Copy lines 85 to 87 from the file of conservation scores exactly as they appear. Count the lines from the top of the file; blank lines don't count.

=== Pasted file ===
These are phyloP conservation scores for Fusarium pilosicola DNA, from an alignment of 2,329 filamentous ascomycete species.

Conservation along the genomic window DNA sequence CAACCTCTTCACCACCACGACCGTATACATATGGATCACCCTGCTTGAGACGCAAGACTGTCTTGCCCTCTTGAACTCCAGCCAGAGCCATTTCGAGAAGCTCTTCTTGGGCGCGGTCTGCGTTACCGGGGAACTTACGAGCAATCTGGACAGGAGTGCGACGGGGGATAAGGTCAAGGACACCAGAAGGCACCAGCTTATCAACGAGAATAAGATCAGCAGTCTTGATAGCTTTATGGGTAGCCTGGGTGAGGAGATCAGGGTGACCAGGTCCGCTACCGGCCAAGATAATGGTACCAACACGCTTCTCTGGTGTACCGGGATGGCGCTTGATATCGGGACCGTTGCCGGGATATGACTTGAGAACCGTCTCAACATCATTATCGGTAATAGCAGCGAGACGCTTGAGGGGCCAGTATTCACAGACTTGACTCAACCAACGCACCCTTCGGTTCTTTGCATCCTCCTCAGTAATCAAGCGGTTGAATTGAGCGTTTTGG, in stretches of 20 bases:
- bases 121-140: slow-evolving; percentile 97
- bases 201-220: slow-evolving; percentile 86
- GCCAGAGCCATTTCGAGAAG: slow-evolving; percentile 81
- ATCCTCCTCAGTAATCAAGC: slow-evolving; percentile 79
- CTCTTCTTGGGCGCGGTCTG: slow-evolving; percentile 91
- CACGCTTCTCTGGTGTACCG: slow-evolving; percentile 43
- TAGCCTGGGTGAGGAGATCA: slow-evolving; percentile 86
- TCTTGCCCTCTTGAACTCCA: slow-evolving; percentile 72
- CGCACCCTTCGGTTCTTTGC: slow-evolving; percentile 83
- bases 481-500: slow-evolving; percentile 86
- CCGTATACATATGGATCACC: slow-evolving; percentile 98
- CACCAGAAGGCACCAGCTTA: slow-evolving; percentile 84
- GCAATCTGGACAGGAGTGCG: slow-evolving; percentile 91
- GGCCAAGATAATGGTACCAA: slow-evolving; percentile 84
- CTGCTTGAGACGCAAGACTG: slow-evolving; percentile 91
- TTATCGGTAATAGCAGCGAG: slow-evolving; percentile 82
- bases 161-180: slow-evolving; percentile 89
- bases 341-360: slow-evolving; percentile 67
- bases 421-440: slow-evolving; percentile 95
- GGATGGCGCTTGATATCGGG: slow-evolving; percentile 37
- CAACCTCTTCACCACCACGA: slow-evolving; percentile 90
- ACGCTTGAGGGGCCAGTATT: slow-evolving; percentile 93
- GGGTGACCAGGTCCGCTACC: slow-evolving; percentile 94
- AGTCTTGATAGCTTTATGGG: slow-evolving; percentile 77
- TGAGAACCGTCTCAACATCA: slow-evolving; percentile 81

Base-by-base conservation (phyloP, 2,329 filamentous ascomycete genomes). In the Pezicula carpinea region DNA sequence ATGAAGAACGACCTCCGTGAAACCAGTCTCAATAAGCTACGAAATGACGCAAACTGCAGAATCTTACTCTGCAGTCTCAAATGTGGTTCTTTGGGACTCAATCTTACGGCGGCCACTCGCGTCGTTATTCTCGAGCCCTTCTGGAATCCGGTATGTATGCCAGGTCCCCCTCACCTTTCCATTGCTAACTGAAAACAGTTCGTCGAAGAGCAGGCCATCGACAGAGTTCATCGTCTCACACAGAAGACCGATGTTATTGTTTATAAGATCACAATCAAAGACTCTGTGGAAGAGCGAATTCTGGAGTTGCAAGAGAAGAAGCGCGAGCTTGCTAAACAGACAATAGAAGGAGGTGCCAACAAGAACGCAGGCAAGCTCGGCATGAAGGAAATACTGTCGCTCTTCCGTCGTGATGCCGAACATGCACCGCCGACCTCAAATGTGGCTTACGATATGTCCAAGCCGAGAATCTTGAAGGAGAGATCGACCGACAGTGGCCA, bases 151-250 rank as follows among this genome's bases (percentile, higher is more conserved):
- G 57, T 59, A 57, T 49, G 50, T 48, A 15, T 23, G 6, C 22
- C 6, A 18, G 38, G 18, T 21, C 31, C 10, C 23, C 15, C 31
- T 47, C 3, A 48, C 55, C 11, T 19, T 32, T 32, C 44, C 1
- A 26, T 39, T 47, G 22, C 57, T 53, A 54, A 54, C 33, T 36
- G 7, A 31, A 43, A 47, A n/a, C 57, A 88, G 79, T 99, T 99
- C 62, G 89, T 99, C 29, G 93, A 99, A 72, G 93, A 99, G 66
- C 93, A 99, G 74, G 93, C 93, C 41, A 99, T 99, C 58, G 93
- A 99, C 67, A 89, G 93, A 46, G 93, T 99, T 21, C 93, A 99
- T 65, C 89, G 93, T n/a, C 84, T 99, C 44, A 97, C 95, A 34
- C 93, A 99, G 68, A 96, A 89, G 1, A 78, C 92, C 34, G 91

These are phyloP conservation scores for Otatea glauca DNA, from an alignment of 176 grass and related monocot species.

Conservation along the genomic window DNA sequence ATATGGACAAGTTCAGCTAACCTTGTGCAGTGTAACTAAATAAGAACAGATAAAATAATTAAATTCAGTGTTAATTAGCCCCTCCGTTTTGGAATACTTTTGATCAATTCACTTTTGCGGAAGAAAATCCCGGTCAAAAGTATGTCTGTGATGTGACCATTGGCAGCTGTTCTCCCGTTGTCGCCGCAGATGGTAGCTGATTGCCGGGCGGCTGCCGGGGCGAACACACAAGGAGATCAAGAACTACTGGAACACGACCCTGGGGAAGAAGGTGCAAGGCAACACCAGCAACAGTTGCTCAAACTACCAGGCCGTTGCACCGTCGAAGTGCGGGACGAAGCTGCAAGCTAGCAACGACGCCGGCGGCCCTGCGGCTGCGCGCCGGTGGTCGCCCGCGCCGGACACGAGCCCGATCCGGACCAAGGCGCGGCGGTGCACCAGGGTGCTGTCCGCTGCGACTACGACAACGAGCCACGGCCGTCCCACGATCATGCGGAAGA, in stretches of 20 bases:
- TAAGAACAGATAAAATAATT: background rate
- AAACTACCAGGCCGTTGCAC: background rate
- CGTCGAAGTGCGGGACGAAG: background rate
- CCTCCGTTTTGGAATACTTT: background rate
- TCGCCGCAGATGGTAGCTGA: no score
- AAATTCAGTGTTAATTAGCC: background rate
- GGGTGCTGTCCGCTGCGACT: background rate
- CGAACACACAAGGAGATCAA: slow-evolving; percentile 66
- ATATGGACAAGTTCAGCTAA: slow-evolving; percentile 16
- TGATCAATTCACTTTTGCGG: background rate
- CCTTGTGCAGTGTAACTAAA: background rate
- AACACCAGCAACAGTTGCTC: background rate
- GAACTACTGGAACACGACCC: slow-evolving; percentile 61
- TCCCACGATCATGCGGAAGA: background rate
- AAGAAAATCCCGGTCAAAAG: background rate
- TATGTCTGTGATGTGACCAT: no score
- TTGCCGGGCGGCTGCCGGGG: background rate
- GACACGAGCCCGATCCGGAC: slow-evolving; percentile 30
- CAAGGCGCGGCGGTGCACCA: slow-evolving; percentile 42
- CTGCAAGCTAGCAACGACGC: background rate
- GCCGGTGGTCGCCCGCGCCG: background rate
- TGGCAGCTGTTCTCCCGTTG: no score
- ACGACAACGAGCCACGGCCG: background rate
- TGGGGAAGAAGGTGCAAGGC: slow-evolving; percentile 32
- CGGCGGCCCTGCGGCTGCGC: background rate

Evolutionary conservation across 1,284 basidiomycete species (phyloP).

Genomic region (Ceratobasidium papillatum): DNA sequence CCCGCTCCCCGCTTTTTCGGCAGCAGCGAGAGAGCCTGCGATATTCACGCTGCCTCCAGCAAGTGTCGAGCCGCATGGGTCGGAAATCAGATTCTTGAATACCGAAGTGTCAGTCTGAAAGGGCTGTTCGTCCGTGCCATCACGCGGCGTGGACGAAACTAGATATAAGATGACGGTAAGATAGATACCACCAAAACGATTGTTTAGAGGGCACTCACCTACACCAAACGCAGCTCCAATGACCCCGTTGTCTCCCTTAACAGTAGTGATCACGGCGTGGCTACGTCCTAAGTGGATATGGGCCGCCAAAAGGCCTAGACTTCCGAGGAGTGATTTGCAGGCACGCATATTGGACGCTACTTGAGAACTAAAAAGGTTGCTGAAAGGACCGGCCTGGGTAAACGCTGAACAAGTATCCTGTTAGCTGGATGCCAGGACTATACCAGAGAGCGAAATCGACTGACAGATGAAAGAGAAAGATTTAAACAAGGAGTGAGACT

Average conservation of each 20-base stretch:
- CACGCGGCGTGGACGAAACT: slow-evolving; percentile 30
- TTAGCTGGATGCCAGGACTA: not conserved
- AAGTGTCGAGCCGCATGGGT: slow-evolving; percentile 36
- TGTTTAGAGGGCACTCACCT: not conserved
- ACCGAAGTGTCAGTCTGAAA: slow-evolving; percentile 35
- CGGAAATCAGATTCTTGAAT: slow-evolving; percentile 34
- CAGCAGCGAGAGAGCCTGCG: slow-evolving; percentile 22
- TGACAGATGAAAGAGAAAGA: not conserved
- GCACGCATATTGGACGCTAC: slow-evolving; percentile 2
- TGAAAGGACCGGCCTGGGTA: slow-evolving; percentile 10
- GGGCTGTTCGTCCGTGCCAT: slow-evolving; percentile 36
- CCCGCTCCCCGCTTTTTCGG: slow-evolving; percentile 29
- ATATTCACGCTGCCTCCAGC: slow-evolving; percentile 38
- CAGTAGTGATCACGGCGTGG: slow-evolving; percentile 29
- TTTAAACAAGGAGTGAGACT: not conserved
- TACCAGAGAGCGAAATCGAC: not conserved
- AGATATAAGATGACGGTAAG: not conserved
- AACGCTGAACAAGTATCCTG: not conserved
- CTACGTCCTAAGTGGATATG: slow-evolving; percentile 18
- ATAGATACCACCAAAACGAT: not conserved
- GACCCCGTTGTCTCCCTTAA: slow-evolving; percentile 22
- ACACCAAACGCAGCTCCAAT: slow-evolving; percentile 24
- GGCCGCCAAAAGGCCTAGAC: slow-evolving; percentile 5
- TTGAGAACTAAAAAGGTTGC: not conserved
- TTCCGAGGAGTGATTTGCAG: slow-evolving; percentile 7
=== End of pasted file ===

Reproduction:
- AGATATAAGATGACGGTAAG: not conserved
- AACGCTGAACAAGTATCCTG: not conserved
- CTACGTCCTAAGTGGATATG: slow-evolving; percentile 18